Makers of Melbourne kicked off its annual series of men’s style discussions with a bang on Tuesday night, hosting tailoring, literature, design and arts luminaries from London, New York, Melbourne and Sydney – each with a unique take on the historical, social and cultural context of men’s fashion.
Journalist Sarina Lewis from Makers Of Melbourne moderated the style panel discussion, 'Fashion Maketh The Man', hosted by the Australian Centre for the Moving Image (ACMI), as part of the 2014 Virgin Australia Melbourne Fashion Festival cultural program.
Panelists included Roger Leong, curator fashion and textiles from the National Gallery of Victoria; Sydney-based bespoke tailor John Cutler; fashion and denim designer Roy Christou; celebrity stylist Philip Boon; plus online via Skype, author of 'The Coat Route' Meg Lukens Noonan (USA), and from Grenson shoes, Tim Little (UK).
A few curious facts we took away from the 90-minute panel discussion:
1. Man’s current obsession with body sculpting finds an echo in the original Dandies who padded the breast and shoulders of their suits to provide the classic ‘V’ shape, a look to denote masculinity.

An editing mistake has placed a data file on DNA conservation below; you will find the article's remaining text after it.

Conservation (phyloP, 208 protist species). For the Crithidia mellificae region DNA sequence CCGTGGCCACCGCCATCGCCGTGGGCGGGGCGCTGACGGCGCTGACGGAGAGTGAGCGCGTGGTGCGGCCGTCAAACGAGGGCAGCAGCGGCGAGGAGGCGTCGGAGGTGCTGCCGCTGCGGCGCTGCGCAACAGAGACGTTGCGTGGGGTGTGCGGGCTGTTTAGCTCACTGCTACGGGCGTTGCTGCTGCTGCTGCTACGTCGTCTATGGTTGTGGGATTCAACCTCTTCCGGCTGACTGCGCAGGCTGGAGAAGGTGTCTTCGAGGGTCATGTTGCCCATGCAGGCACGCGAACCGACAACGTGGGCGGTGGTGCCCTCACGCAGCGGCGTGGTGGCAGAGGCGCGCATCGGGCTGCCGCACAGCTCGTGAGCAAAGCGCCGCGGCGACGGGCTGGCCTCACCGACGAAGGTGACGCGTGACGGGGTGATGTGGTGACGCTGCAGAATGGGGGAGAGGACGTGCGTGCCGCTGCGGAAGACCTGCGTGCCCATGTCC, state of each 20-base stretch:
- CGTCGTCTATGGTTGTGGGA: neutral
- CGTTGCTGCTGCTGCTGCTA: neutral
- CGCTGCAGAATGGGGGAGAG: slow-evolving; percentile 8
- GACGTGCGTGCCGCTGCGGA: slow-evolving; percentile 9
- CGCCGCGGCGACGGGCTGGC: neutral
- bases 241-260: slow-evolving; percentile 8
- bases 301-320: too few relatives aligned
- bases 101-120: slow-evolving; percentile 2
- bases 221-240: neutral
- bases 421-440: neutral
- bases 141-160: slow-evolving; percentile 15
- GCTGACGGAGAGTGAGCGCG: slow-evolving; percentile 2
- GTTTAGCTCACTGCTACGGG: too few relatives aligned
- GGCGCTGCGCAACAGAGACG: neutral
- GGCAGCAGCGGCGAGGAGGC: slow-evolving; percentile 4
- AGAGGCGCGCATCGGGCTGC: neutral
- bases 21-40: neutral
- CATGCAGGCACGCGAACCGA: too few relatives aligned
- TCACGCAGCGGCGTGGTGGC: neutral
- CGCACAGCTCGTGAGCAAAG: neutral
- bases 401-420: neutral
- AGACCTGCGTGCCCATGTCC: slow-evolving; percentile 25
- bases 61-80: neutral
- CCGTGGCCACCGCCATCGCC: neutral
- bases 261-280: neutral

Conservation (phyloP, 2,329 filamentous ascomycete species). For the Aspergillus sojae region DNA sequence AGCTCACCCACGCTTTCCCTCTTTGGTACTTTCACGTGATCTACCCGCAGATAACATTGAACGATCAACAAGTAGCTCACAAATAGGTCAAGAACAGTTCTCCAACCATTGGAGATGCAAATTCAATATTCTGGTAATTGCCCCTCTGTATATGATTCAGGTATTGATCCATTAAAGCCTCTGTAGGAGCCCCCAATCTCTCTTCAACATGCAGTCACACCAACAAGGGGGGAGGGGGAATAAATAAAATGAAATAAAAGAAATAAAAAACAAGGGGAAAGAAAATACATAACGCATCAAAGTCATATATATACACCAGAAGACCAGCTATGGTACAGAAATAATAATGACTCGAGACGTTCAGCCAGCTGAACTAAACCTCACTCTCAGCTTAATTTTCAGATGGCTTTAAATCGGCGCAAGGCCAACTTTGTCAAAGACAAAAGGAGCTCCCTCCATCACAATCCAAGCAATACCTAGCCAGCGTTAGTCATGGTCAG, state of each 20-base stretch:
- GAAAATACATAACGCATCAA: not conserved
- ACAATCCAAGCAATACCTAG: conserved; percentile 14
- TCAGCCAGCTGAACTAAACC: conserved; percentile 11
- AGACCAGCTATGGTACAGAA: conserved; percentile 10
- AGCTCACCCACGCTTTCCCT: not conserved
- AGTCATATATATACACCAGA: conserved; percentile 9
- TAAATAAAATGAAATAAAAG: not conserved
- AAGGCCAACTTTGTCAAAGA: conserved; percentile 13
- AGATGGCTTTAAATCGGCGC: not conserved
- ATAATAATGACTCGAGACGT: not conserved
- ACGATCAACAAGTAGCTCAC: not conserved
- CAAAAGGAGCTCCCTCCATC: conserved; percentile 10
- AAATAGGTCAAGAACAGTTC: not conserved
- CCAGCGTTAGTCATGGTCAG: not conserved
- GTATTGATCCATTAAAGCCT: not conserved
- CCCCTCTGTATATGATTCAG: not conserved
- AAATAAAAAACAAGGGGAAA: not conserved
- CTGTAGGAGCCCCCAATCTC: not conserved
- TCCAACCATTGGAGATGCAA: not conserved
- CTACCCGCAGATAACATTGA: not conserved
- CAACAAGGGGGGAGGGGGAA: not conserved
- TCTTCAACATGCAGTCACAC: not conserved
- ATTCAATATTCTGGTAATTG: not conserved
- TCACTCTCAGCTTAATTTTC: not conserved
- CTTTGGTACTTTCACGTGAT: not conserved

2. The term ‘bespoke’ originates from the traditional idea that a fabric has been spoken for by a client – be+spoke. It is much more than the idea of made-to-measure, pointing to a relationship and exchange between tailor and client.
3. Buttons changed, not only approaches to tailoring, but the very fabric of society: the importance of children in the modern family is said to have occurred as a direct result of reduced baby mortality rates courtesy of clothing and blankets that could be buttoned for extra warmth. Apparently we only grew attached when we knew we could keep ‘em alive!
Keep abreast as Makers of Melbourne continues throughout the year to profile the cultural cogs in the Melbourne landscape – personalities that influence how we dress, and how we think of ourselves and our city.